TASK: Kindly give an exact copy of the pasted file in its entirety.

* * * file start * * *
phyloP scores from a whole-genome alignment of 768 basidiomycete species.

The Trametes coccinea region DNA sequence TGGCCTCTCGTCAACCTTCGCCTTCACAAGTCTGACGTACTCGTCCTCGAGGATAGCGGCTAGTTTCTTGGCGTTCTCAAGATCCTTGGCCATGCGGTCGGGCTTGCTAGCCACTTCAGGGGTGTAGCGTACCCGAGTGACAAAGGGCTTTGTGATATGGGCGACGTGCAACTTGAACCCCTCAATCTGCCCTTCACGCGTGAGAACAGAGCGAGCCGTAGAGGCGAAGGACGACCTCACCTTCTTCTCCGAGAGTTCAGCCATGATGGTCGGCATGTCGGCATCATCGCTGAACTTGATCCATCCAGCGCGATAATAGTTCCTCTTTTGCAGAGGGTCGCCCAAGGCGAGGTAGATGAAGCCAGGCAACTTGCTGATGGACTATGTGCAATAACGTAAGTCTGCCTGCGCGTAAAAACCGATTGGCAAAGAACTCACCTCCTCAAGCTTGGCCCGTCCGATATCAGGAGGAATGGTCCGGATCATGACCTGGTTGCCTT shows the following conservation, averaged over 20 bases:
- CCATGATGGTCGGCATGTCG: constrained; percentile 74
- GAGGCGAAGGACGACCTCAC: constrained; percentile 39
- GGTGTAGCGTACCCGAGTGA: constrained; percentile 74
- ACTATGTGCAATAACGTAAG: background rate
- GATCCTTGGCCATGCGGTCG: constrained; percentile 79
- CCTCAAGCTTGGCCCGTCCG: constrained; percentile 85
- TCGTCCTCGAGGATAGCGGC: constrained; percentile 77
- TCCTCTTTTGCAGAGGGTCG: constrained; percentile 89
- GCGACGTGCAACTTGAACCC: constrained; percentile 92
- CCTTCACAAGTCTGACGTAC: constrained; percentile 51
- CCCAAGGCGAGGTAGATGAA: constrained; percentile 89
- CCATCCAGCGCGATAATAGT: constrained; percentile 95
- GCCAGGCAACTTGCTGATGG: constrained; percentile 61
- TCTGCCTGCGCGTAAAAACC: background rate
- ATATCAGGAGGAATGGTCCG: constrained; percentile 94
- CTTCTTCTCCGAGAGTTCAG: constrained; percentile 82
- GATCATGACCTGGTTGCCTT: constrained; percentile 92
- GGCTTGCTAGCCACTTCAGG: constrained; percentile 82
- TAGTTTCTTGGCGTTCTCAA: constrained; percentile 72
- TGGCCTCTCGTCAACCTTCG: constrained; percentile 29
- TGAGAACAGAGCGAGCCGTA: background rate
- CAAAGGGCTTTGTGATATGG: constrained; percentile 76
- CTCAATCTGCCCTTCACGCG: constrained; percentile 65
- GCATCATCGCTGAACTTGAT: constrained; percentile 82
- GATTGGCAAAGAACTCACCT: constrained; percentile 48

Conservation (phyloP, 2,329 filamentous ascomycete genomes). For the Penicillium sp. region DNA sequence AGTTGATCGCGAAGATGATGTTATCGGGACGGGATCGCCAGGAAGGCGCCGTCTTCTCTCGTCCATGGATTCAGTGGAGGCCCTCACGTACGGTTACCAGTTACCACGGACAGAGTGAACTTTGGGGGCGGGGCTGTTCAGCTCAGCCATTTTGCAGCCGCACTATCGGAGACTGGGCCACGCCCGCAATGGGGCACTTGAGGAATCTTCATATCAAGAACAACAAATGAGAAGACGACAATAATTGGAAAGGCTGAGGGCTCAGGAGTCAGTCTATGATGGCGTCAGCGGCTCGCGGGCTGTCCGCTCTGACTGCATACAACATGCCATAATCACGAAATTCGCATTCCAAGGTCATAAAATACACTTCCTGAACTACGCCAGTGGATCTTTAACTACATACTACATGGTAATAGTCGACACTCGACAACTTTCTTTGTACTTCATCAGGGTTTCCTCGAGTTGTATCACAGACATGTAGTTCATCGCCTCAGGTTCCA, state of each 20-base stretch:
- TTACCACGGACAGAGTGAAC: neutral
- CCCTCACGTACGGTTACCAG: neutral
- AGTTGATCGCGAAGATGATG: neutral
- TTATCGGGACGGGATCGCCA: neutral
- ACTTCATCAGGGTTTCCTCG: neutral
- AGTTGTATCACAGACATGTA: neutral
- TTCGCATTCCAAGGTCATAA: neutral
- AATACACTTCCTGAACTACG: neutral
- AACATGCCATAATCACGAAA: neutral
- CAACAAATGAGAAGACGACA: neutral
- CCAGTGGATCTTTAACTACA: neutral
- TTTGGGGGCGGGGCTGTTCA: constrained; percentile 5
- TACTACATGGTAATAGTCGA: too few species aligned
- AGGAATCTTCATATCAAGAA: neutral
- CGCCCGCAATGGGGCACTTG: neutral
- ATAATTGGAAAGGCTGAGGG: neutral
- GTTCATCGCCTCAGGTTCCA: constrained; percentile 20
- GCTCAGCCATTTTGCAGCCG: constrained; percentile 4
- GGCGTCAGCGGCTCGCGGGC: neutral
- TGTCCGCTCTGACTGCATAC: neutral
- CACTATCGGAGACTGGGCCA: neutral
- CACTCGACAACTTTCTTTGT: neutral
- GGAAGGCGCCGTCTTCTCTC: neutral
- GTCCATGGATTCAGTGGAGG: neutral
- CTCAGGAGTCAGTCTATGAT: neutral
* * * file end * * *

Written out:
phyloP scores from a whole-genome alignment of 768 basidiomycete species.

The Trametes coccinea region DNA sequence TGGCCTCTCGTCAACCTTCGCCTTCACAAGTCTGACGTACTCGTCCTCGAGGATAGCGGCTAGTTTCTTGGCGTTCTCAAGATCCTTGGCCATGCGGTCGGGCTTGCTAGCCACTTCAGGGGTGTAGCGTACCCGAGTGACAAAGGGCTTTGTGATATGGGCGACGTGCAACTTGAACCCCTCAATCTGCCCTTCACGCGTGAGAACAGAGCGAGCCGTAGAGGCGAAGGACGACCTCACCTTCTTCTCCGAGAGTTCAGCCATGATGGTCGGCATGTCGGCATCATCGCTGAACTTGATCCATCCAGCGCGATAATAGTTCCTCTTTTGCAGAGGGTCGCCCAAGGCGAGGTAGATGAAGCCAGGCAACTTGCTGATGGACTATGTGCAATAACGTAAGTCTGCCTGCGCGTAAAAACCGATTGGCAAAGAACTCACCTCCTCAAGCTTGGCCCGTCCGATATCAGGAGGAATGGTCCGGATCATGACCTGGTTGCCTT shows the following conservation, averaged over 20 bases:
- CCATGATGGTCGGCATGTCG: constrained; percentile 74
- GAGGCGAAGGACGACCTCAC: constrained; percentile 39
- GGTGTAGCGTACCCGAGTGA: constrained; percentile 74
- ACTATGTGCAATAACGTAAG: background rate
- GATCCTTGGCCATGCGGTCG: constrained; percentile 79
- CCTCAAGCTTGGCCCGTCCG: constrained; percentile 85
- TCGTCCTCGAGGATAGCGGC: constrained; percentile 77
- TCCTCTTTTGCAGAGGGTCG: constrained; percentile 89
- GCGACGTGCAACTTGAACCC: constrained; percentile 92
- CCTTCACAAGTCTGACGTAC: constrained; percentile 51
- CCCAAGGCGAGGTAGATGAA: constrained; percentile 89
- CCATCCAGCGCGATAATAGT: constrained; percentile 95
- GCCAGGCAACTTGCTGATGG: constrained; percentile 61
- TCTGCCTGCGCGTAAAAACC: background rate
- ATATCAGGAGGAATGGTCCG: constrained; percentile 94
- CTTCTTCTCCGAGAGTTCAG: constrained; percentile 82
- GATCATGACCTGGTTGCCTT: constrained; percentile 92
- GGCTTGCTAGCCACTTCAGG: constrained; percentile 82
- TAGTTTCTTGGCGTTCTCAA: constrained; percentile 72
- TGGCCTCTCGTCAACCTTCG: constrained; percentile 29
- TGAGAACAGAGCGAGCCGTA: background rate
- CAAAGGGCTTTGTGATATGG: constrained; percentile 76
- CTCAATCTGCCCTTCACGCG: constrained; percentile 65
- GCATCATCGCTGAACTTGAT: constrained; percentile 82
- GATTGGCAAAGAACTCACCT: constrained; percentile 48

Conservation (phyloP, 2,329 filamentous ascomycete genomes). For the Penicillium sp. region DNA sequence AGTTGATCGCGAAGATGATGTTATCGGGACGGGATCGCCAGGAAGGCGCCGTCTTCTCTCGTCCATGGATTCAGTGGAGGCCCTCACGTACGGTTACCAGTTACCACGGACAGAGTGAACTTTGGGGGCGGGGCTGTTCAGCTCAGCCATTTTGCAGCCGCACTATCGGAGACTGGGCCACGCCCGCAATGGGGCACTTGAGGAATCTTCATATCAAGAACAACAAATGAGAAGACGACAATAATTGGAAAGGCTGAGGGCTCAGGAGTCAGTCTATGATGGCGTCAGCGGCTCGCGGGCTGTCCGCTCTGACTGCATACAACATGCCATAATCACGAAATTCGCATTCCAAGGTCATAAAATACACTTCCTGAACTACGCCAGTGGATCTTTAACTACATACTACATGGTAATAGTCGACACTCGACAACTTTCTTTGTACTTCATCAGGGTTTCCTCGAGTTGTATCACAGACATGTAGTTCATCGCCTCAGGTTCCA, state of each 20-base stretch:
- TTACCACGGACAGAGTGAAC: neutral
- CCCTCACGTACGGTTACCAG: neutral
- AGTTGATCGCGAAGATGATG: neutral
- TTATCGGGACGGGATCGCCA: neutral
- ACTTCATCAGGGTTTCCTCG: neutral
- AGTTGTATCACAGACATGTA: neutral
- TTCGCATTCCAAGGTCATAA: neutral
- AATACACTTCCTGAACTACG: neutral
- AACATGCCATAATCACGAAA: neutral
- CAACAAATGAGAAGACGACA: neutral
- CCAGTGGATCTTTAACTACA: neutral
- TTTGGGGGCGGGGCTGTTCA: constrained; percentile 5
- TACTACATGGTAATAGTCGA: too few species aligned
- AGGAATCTTCATATCAAGAA: neutral
- CGCCCGCAATGGGGCACTTG: neutral
- ATAATTGGAAAGGCTGAGGG: neutral
- GTTCATCGCCTCAGGTTCCA: constrained; percentile 20
- GCTCAGCCATTTTGCAGCCG: constrained; percentile 4
- GGCGTCAGCGGCTCGCGGGC: neutral
- TGTCCGCTCTGACTGCATAC: neutral
- CACTATCGGAGACTGGGCCA: neutral
- CACTCGACAACTTTCTTTGT: neutral
- GGAAGGCGCCGTCTTCTCTC: neutral
- GTCCATGGATTCAGTGGAGG: neutral
- CTCAGGAGTCAGTCTATGAT: neutral